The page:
The paradox of mama mboga’s kind smile and rocketing grocery prices in Kenya

Jibran Mzenge displays brocolli at his stall at Marikiti Market in Mombasa. We have discovered that contrary to what you might expect, fuel – in form of petrol and kerosene – has had some of the lowest price increases of the selected items in this consumer basket. (PHOTO: MWANGI MURAGURI/ STANDARD)
You have probably had a boorish matatu crew on your route raise fares arbitrarily, then blame it on the rise in fuel prices – “mafuta imepanda”.

That brash behaviour from matatu crew sets everyone’s teeth on edge, even if it is a small price hike – by Sh10 or so for the inner city routes, or between Sh50 and Sh100 for the longer countryside trips.

But what you have been less likely to notice is your local mama mboga quietly making her pyramids of tomatoes smaller, then selling them at the same price, or using a smaller polythene bag to bundle your carrots.

We looked at price data of some basic commodities from the Kenya National Bureau of Statistics (KNBS) over the past 10 years, and calculated the percentage change in price between 2005 and 2015, as well as the compounded annual change in price, year on year.

We have discovered that contrary to what you might expect, fuel – in form of petrol and kerosene – has had some of the lowest price increases of the selected items in this consumer basket.

Going by 2015 data, petrol is only 33 per cent more expensive than it was a decade ago, and for kerosene it is even lower, at 10.2 per cent. The Energy Regulatory Commission’s (ERC) rates have kept the trends in fuel prices well below those of other commodities, restraining inflation in that segment as a matter of policy. If you pay attention to the ERC’s monthly price adjustments, you might think fuel prices are inevitably rising. But on long-term trends, and especially relative to the prices of other commodities, they are not.

The longer view

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What has experienced sharp and sustained rise in prices is agricultural fresh produce, and the fact that there is no monthly news bulletin on the prices of these commodities means you may have missed the longer view of just how much you are paying for your groceries.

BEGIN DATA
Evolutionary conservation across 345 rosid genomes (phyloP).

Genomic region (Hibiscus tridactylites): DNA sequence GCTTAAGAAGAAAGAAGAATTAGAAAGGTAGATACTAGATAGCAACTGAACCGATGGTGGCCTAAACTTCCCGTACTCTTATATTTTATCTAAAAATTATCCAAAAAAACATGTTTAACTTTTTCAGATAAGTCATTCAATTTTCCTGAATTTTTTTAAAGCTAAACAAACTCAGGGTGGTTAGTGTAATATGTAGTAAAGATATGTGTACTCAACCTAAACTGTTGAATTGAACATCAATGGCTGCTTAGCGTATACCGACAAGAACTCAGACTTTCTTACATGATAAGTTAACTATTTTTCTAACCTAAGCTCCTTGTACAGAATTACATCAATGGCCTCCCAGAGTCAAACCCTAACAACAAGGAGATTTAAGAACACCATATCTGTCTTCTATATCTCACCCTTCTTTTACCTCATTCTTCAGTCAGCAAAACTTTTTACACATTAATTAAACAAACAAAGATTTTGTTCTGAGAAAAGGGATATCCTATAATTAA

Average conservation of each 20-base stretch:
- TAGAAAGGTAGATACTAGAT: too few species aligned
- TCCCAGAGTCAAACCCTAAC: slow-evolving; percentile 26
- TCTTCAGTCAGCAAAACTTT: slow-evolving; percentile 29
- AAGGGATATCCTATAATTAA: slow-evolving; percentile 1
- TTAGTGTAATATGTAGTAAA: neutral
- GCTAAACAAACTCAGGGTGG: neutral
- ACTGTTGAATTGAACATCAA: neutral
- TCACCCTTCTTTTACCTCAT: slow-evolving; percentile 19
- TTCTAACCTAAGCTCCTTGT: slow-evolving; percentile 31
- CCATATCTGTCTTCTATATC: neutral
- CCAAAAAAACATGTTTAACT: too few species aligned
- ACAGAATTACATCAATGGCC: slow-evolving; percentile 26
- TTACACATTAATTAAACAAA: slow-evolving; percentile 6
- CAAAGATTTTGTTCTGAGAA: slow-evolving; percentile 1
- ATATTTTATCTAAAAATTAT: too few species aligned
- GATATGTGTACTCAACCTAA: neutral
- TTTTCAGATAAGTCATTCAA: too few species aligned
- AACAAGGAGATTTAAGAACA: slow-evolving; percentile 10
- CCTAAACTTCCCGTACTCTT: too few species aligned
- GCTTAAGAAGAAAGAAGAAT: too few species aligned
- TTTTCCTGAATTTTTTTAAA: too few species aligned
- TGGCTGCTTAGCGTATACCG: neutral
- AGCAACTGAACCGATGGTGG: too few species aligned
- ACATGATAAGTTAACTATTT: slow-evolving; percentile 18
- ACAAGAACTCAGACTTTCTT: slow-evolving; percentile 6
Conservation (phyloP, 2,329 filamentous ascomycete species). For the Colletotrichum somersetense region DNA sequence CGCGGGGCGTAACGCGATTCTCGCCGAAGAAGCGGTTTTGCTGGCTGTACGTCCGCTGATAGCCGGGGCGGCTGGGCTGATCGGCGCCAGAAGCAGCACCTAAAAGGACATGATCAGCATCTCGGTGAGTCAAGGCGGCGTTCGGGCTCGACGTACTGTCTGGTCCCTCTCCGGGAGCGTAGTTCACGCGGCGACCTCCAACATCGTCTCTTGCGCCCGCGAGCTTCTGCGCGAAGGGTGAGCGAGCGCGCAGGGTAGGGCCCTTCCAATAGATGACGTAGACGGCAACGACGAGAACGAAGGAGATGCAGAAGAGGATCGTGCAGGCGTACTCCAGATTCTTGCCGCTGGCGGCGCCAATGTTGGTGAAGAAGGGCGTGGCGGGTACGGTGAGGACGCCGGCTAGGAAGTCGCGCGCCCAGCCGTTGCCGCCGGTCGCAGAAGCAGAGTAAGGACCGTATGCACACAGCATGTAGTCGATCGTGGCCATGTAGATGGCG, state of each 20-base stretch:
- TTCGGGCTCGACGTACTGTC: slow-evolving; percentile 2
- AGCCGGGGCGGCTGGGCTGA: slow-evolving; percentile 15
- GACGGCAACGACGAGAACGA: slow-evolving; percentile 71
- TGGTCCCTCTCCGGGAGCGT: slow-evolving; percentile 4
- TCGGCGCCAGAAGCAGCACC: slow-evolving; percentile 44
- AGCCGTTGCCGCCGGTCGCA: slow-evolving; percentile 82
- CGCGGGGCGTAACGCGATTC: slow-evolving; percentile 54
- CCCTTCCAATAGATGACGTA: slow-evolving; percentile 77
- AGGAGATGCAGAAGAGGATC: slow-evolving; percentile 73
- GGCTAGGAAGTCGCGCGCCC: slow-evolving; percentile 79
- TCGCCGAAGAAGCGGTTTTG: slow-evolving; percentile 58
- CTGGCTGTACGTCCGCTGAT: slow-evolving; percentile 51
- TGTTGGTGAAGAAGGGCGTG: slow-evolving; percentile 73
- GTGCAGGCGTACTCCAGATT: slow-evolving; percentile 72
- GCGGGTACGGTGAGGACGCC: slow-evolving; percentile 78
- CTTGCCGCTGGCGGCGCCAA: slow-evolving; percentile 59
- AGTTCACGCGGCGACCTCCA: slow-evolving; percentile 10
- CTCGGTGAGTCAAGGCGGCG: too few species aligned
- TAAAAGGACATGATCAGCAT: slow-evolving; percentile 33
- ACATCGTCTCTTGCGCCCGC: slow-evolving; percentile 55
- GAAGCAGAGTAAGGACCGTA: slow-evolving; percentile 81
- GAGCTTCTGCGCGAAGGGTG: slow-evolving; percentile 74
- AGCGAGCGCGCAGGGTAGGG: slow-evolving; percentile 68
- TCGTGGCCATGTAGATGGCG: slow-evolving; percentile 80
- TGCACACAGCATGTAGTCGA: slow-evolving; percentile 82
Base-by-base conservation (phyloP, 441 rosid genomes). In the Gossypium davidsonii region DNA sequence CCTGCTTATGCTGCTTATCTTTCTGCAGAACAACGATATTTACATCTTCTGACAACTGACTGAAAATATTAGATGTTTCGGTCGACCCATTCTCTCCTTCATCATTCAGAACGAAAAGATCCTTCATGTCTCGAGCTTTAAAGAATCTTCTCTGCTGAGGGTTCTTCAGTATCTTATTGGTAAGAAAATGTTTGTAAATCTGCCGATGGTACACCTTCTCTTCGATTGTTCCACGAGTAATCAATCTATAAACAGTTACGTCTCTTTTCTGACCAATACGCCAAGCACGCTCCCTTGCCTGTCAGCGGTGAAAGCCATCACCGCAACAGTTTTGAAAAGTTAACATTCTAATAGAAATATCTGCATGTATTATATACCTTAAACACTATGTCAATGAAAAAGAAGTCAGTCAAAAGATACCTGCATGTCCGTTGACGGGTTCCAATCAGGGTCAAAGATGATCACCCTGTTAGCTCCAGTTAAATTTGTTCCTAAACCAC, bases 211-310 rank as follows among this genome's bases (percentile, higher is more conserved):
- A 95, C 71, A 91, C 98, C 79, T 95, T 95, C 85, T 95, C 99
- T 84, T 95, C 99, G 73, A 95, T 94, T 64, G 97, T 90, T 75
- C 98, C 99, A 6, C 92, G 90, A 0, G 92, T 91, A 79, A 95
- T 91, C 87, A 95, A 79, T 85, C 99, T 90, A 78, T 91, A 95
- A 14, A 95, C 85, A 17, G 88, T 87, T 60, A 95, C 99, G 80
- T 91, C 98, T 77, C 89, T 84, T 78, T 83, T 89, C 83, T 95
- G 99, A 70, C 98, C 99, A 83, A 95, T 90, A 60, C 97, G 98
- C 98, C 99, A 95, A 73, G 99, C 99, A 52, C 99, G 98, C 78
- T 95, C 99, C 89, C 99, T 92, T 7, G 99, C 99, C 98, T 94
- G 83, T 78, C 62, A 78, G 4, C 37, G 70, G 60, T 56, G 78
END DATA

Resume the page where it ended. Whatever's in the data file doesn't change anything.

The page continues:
And perhaps your mama mboga’s kind smile, and the warm camaraderie at the market, may have distracted you from it.

According to 2015 KNBS data, tomatoes are nearly three times as expensive as they were a decade earlier. In 2005, they were retailing at Sh39.75 per kg. Now, you are looking at paying Sh107.31 for the same.

That’s nearly a 170 per cent difference. Over that period, every year tomatoes have been 10.4 per cent more expensive than they were the previous year. The same goes for carrots that were retailing at Sh28.05 in 2005; 10 years later, they were nearly triple as much, at Sh75.44. That works out to a difference of almost 169 per cent, and like tomatoes it means that every year, carrots are more than 10 per cent more expensive than they were the previous year.

Onions, dry beans and meat (beef with bones in this data set) are all nearly three times as expensive as they were a decade ago, with price increases of between 160-165 per cent. All the while, the average wage earnings per employee has had a much more modest increase over the same period of time – no wonder you may be struggling to make ends meet.

KNBS data shows the average monthly earnings of workers have risen from Sh24,524 ten years ago, to Sh50,187 per month, a 104.6 per cent increase, or just about double.


This, of course, masks great disparity in earnings between workers, not to mention the fact that poor people spend a greater percentage of their income on food. It means that low-income earners will be especially hard hit by high food prices.
The wage inflation hasn’t kept up with the prices of agricultural produce, but is about at par with the increase in the price of bread, which has doubled from about Sh23 for a 400g loaf, to Sh48 in that 10-year period.

]It has also kept pace with the prices of eggs, milk, maize flour and sugar, whose price inflation has been below that of income, implying that on these relative measures alone, an average worker can continue to afford them.

Why have the prices of fresh produce risen so rapidly in the past 10 years? Partly, it has to do with the fact that commodities such as petrol, diesel and kerosene are subject to the regulation of the ERC, and so are somewhat insulated from the pressures of hard market forces.